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Journey Back to Health by Diane Ludeking

Journey Back to Health by Diane Ludeking

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Published by Diane Ludeking
Journey Back to Health
By Diane Ludeking 07/04/10

This story begins seventeen years ago on a horse breeding and training farm in Dane County. I was sixteen and worked at this farm to save for college and gain experience in the industry, but didn’t know he existed because he lived in a 12’ x 12’ box stall in the brood mare barn across the way. I didn’t go in this barn because my focus was on assisting the trainer with the thirty horses in the main barn. The trainer approached me one day wonderin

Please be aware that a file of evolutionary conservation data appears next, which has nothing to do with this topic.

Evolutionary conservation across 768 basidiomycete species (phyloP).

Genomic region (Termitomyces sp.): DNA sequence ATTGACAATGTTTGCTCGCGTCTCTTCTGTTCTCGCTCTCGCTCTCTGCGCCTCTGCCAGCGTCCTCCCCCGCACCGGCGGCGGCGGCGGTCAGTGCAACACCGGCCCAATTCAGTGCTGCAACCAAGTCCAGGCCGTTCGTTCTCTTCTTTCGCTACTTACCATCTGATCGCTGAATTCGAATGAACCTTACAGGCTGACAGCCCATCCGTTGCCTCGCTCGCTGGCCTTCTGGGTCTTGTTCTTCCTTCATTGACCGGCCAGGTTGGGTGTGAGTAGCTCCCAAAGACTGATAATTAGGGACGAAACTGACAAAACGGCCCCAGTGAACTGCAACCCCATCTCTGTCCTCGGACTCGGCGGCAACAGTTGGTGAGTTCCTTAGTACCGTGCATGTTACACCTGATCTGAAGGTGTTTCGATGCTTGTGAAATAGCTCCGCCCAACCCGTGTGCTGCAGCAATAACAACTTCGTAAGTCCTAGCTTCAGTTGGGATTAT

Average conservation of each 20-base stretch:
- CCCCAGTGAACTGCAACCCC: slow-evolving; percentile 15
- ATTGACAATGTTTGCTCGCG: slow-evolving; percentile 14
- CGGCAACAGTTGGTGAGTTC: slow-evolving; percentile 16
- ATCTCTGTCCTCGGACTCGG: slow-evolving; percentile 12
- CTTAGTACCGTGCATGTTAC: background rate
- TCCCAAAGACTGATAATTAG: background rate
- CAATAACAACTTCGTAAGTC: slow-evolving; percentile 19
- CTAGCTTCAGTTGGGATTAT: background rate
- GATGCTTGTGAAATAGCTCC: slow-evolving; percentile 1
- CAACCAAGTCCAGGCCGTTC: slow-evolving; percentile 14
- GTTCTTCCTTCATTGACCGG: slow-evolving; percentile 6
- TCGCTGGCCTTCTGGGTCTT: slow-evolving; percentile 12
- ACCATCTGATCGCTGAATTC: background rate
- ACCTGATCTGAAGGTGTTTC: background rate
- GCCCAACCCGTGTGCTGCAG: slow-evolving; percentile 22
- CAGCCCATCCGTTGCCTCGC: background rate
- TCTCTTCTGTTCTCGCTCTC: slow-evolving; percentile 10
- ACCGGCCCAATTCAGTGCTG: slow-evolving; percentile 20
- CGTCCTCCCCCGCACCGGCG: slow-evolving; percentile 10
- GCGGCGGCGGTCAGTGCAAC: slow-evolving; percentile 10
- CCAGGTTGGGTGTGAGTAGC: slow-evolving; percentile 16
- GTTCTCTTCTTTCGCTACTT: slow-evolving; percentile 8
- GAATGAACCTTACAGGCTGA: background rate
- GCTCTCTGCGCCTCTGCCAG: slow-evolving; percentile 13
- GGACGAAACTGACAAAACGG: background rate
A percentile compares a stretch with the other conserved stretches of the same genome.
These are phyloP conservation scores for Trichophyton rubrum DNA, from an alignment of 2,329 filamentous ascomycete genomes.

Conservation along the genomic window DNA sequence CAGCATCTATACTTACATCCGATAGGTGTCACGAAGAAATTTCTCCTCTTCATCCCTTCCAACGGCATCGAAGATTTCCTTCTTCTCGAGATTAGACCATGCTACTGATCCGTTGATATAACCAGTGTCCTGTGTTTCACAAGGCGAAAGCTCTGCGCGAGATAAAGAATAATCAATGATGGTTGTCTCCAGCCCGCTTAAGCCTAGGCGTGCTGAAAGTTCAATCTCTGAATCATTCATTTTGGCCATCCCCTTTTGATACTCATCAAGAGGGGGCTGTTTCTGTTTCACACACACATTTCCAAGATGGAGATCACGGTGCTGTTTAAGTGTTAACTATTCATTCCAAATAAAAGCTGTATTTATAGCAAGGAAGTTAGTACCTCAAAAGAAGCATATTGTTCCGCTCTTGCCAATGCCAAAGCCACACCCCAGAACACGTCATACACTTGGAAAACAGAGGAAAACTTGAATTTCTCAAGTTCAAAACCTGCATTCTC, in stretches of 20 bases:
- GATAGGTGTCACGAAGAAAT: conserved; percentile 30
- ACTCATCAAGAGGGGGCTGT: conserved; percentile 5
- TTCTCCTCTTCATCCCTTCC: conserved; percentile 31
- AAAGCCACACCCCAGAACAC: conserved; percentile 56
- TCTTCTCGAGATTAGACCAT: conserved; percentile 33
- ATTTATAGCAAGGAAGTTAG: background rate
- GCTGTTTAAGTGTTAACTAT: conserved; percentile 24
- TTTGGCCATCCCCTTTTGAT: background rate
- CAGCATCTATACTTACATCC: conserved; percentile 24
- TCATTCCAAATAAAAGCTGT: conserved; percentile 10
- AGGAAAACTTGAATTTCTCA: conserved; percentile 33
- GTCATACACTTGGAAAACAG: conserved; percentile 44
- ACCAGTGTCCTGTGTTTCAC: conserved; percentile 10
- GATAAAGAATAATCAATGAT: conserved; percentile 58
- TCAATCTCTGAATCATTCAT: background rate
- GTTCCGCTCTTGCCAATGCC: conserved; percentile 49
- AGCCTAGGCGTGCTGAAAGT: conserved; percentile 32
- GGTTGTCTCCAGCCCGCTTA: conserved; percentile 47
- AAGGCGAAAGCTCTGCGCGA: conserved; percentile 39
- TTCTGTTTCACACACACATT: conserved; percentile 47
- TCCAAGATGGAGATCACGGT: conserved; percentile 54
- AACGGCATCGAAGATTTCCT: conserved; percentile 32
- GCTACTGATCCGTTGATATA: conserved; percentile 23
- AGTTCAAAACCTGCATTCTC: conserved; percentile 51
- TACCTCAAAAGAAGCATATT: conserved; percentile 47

Journey Back to Health
By Diane Ludeking 07/04/10

This story begins seventeen years ago on a horse breeding and training farm in Dane County. I was sixteen and worked at this farm to save for college and gain experience in the industry, but didn’t know he existed because he lived in a 12’ x 12’ box stall in the brood mare barn across the way. I didn’t go in this barn because my focus was on assisting the trainer with the thirty horses in the main barn. The trainer approached me one day wonderin

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Published by: Diane Ludeking on Dec 13, 2010
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 Journey Back to Health
By Diane Ludeking07/04/10